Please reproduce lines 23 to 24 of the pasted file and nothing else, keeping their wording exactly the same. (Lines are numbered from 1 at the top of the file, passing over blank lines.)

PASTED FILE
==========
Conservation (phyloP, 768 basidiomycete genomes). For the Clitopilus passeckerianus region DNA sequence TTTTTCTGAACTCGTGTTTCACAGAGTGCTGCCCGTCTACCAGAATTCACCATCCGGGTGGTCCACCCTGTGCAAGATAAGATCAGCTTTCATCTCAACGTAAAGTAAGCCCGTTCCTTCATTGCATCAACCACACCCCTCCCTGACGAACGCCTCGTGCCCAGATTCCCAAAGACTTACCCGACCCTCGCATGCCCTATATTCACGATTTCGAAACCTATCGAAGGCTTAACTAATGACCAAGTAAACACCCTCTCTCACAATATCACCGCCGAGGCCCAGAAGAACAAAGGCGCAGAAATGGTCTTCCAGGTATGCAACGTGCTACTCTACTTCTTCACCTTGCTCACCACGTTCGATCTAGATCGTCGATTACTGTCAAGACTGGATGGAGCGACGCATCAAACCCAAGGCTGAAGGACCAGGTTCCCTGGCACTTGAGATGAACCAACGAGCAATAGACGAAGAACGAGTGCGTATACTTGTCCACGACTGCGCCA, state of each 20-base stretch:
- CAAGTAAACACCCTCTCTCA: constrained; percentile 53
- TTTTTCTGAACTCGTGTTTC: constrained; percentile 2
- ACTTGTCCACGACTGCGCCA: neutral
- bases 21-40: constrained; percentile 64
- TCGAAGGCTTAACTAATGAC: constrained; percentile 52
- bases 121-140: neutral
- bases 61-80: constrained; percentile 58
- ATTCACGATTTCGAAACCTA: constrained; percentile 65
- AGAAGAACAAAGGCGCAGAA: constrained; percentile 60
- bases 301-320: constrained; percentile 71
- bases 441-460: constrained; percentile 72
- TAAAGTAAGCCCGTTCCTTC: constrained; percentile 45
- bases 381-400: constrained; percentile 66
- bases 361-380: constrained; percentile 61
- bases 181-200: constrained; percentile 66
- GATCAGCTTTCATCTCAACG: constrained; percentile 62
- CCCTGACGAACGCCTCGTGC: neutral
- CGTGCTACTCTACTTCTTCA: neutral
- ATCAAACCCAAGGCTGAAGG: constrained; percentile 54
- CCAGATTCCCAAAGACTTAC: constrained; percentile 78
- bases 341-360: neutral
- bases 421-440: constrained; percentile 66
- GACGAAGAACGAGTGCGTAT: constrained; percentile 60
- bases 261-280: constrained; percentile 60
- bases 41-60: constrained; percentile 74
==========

- bases 421-440: constrained; percentile 66
- GACGAAGAACGAGTGCGTAT: constrained; percentile 60